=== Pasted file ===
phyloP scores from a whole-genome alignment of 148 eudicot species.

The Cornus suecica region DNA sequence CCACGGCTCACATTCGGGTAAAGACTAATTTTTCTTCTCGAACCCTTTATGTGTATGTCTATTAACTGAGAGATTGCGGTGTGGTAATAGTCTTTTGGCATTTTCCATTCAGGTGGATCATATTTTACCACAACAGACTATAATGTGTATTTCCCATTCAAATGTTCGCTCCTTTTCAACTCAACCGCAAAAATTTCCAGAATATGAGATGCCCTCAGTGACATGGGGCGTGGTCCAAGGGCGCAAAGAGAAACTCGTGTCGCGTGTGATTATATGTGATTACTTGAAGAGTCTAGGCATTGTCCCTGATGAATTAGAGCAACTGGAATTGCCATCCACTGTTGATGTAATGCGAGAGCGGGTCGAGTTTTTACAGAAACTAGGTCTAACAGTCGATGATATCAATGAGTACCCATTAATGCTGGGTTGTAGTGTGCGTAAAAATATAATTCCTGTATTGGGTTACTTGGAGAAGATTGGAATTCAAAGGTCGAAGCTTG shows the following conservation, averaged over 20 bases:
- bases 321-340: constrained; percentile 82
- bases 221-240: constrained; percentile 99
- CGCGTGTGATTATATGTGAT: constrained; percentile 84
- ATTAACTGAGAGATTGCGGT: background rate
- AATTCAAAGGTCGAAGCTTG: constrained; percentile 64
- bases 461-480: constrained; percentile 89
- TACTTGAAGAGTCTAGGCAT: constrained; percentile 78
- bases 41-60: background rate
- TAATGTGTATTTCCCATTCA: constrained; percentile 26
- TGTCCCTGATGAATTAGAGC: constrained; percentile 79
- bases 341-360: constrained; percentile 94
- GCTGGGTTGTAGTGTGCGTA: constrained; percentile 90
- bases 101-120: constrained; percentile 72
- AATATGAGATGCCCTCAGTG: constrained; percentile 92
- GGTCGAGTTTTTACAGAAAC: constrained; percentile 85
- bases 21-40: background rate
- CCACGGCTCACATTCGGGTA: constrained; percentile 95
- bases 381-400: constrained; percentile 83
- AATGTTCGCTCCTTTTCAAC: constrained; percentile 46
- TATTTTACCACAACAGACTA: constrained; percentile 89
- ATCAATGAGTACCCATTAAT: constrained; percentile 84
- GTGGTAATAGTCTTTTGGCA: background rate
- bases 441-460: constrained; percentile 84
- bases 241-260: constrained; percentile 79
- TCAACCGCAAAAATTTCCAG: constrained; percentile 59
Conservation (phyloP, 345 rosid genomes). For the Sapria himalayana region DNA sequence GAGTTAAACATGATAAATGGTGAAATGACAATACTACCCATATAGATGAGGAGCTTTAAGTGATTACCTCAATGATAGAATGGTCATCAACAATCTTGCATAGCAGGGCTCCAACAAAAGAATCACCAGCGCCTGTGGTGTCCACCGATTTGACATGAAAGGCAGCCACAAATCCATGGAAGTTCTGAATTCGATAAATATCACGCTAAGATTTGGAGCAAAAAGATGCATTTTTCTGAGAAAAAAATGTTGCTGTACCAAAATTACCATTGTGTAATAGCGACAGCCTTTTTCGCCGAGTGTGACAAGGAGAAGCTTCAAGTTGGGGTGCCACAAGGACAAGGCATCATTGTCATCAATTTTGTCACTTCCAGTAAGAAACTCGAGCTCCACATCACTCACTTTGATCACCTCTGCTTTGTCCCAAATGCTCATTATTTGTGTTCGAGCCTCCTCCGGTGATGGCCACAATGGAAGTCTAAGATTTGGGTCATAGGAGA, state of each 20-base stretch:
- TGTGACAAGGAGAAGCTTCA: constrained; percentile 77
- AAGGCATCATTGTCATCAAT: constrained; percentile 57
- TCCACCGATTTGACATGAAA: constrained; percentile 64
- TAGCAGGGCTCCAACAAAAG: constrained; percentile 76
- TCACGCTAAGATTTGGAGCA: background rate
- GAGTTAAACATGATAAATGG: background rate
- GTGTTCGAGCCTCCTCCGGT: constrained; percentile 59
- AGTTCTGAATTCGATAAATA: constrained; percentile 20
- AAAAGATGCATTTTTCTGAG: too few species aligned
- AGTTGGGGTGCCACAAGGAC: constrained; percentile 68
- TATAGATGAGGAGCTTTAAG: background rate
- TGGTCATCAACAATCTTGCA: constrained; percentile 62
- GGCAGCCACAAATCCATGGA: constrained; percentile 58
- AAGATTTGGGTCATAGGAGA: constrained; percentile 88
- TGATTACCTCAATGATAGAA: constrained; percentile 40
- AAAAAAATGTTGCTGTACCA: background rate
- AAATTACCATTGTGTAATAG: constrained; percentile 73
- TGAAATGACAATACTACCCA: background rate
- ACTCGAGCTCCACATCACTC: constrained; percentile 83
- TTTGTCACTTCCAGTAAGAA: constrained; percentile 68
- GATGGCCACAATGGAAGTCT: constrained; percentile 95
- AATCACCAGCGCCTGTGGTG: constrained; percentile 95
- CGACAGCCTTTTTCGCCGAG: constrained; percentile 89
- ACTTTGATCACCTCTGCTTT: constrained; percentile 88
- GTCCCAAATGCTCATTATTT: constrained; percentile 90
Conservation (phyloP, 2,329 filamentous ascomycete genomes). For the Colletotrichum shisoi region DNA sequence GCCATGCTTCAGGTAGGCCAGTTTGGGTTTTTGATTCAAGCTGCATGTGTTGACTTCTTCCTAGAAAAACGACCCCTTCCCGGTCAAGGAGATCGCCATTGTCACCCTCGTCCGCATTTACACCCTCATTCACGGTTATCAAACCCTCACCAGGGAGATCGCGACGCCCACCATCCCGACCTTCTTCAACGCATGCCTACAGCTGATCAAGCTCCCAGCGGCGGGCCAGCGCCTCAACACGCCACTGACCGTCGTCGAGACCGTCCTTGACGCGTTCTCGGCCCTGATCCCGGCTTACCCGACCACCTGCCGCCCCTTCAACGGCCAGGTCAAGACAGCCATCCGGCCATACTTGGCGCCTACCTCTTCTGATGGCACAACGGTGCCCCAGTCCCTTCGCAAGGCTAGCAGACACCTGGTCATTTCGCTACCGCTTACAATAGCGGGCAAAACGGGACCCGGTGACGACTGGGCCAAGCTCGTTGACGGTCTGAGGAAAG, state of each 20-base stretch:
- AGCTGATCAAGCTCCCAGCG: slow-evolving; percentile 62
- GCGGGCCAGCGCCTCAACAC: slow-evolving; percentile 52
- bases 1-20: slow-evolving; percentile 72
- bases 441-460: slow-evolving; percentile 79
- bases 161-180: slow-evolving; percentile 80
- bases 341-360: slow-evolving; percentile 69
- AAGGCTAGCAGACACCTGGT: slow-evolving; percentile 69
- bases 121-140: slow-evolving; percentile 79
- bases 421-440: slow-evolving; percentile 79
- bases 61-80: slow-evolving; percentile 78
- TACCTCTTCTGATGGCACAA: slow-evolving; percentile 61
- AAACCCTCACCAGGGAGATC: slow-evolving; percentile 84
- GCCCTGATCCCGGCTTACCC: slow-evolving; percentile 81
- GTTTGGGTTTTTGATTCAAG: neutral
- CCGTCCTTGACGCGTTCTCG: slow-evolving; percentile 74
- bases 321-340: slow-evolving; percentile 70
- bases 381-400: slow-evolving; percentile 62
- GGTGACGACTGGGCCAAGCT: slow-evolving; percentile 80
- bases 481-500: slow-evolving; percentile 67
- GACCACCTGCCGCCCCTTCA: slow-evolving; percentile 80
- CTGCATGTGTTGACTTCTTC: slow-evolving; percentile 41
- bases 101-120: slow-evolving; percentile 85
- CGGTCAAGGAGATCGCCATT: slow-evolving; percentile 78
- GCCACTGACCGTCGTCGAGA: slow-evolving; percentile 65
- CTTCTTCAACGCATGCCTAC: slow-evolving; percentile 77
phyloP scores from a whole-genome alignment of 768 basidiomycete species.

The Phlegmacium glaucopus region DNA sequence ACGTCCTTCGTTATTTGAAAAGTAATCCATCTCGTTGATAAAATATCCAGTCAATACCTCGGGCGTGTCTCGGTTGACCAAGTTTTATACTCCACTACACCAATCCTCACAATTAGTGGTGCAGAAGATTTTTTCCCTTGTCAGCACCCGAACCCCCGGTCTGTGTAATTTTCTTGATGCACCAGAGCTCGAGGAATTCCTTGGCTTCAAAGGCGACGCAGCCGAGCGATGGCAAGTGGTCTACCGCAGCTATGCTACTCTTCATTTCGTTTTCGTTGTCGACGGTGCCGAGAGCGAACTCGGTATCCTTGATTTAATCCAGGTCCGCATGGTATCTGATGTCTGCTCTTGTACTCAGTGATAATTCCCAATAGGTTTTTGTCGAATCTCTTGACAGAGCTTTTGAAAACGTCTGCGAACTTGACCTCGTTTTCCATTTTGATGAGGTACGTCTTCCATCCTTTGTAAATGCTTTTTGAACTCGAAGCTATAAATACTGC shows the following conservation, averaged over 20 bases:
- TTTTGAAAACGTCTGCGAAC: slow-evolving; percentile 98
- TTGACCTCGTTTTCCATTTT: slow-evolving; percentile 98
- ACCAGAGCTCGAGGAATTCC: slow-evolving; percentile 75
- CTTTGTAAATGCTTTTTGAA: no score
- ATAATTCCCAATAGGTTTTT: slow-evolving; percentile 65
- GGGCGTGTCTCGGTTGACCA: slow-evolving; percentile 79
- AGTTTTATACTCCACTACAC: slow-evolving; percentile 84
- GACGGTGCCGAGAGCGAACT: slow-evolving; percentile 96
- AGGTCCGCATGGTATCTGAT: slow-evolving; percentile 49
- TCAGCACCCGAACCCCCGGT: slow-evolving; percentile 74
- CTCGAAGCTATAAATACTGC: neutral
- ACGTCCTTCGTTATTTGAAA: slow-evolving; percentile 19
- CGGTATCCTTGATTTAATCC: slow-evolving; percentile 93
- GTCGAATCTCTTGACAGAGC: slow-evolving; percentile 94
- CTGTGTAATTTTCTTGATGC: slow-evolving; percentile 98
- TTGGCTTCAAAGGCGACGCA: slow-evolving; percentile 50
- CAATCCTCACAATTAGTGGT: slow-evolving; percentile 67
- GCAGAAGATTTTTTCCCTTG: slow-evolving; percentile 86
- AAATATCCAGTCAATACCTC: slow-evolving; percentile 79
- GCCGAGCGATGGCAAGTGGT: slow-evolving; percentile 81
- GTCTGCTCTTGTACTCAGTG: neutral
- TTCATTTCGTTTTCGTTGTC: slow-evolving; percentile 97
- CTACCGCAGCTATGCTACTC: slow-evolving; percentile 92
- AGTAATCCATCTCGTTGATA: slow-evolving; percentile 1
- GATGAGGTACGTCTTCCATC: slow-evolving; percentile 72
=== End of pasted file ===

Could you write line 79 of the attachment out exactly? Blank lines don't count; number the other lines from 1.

- CTTCTTCAACGCATGCCTAC: slow-evolving; percentile 77